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Author Topic: DIM SHARED, COMMON SHARED  (Read 6415 times)
elspork
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« Reply #15 on: January 28, 2004, 01:44:20 AM »

Regarding self-teaching:

I think that is part of the draw to QBasic. There is such an element of discovery for someone like me, who is only a hobbyist programmer. I'm actually a sculptor and designer, but programming is the best creative problem solving medium I've found. Learning Qbasic in particular at this point is more a matter of community sharing than education. It is a lot more exciting to dismantle somebody else's code to learn than to read a book.  

I started in Qbasic about twelve years ago with my best friend. It was just the two of us in his basement, with the qb help file. We were thrilled when we figured out the PALETTE function. We could manipulate colors! it was two years before we figured out it did more than black to bright red, but we were thrilled nonetheless. Now, I get on the internet, and there are thousands of programs much better than my own to dismantle and figure out.
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TheBigBasicQ
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« Reply #16 on: January 28, 2004, 04:16:07 AM »

Quote from: "oracle"
I'd use DIM SHARED where possible. COMMON SHARED (AFAIK) will use more memory if many modules are used than DIM SHARED. And COMMON SHARED arrays... I think you have to DIM the array then COMMON SHARED it, which is just silly Wink


Oracle, are you *sure* you know COMMON SHARED and used it properly?

Because when using arrays you need to do something like this:

Module 1:
COMMON SHARED my_arr()
DIM SHARED my_arr(10) AS INTEGER

my_arr(1) = 14
blah blah blah...

Module 2:
COMMON SHARED my_arr1()


DIM SHARED my_arr1(10) AS INTEGER

print my_arr1(1)
blah blah blah...

Output:
14

The order of declaration matters and not the name of the variable. Also, you need to COMMON SHARED it before you DIM it Wink.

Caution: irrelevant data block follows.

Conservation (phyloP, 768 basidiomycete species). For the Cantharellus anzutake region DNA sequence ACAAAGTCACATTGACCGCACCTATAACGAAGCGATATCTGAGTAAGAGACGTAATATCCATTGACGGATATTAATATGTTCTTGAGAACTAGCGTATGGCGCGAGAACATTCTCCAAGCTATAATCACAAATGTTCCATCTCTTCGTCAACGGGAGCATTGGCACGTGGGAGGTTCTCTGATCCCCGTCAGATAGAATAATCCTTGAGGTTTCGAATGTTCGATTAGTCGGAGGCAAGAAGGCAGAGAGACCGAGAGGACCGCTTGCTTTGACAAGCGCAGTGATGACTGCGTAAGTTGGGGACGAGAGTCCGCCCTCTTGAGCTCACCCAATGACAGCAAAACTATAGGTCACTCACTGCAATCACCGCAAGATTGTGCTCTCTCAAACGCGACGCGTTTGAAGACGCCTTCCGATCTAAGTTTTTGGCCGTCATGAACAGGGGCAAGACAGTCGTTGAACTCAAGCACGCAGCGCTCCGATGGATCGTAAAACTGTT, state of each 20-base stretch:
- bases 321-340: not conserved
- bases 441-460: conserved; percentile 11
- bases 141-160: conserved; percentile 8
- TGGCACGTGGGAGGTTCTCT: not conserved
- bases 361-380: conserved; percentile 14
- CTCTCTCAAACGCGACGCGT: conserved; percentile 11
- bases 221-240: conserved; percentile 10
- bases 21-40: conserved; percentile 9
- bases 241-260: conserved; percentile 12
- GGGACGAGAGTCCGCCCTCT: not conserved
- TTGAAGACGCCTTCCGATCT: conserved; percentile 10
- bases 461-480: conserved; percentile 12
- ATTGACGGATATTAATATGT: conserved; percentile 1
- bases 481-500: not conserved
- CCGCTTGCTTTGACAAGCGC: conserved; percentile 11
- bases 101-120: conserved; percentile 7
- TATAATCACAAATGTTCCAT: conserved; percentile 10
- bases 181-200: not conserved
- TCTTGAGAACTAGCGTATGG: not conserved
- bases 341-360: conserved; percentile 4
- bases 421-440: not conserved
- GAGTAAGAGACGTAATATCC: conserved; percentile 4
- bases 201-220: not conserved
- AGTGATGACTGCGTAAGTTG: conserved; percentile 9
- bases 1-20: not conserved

I dunno what memory problems you had but I am using COMMON SHARED in my GUI which has 5 modules and it works fine without any memory problem and it compiles from within the QB-IDE.
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TheBigBasicQ
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« Reply #17 on: January 28, 2004, 04:21:01 AM »

Quote from: "elspork"
Regarding self-teaching:

I think that is part of the draw to QBasic. There is such an element of discovery for someone like me, who is only a hobbyist programmer. I'm actually a sculptor and designer, but programming is the best creative problem solving medium I've found. Learning Qbasic in particular at this point is more a matter of community sharing than education. It is a lot more exciting to dismantle somebody else's code to learn than to read a book.  

I started in Qbasic about twelve years ago with my best friend. It was just the two of us in his basement, with the qb help file. We were thrilled when we figured out the PALETTE function. We could manipulate colors! it was two years before we figured out it did more than black to bright red, but we were thrilled nonetheless. Now, I get on the internet, and there are thousands of programs much better than my own to dismantle and figure out.


Wow, the story of my friend and me is almost exactly same =P. I too used the QB help file until 4 years ago when I got my first internet connection. I still depend only on the help files. And occassionally I give these guys questions to ponder upon  :lol:
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relsoft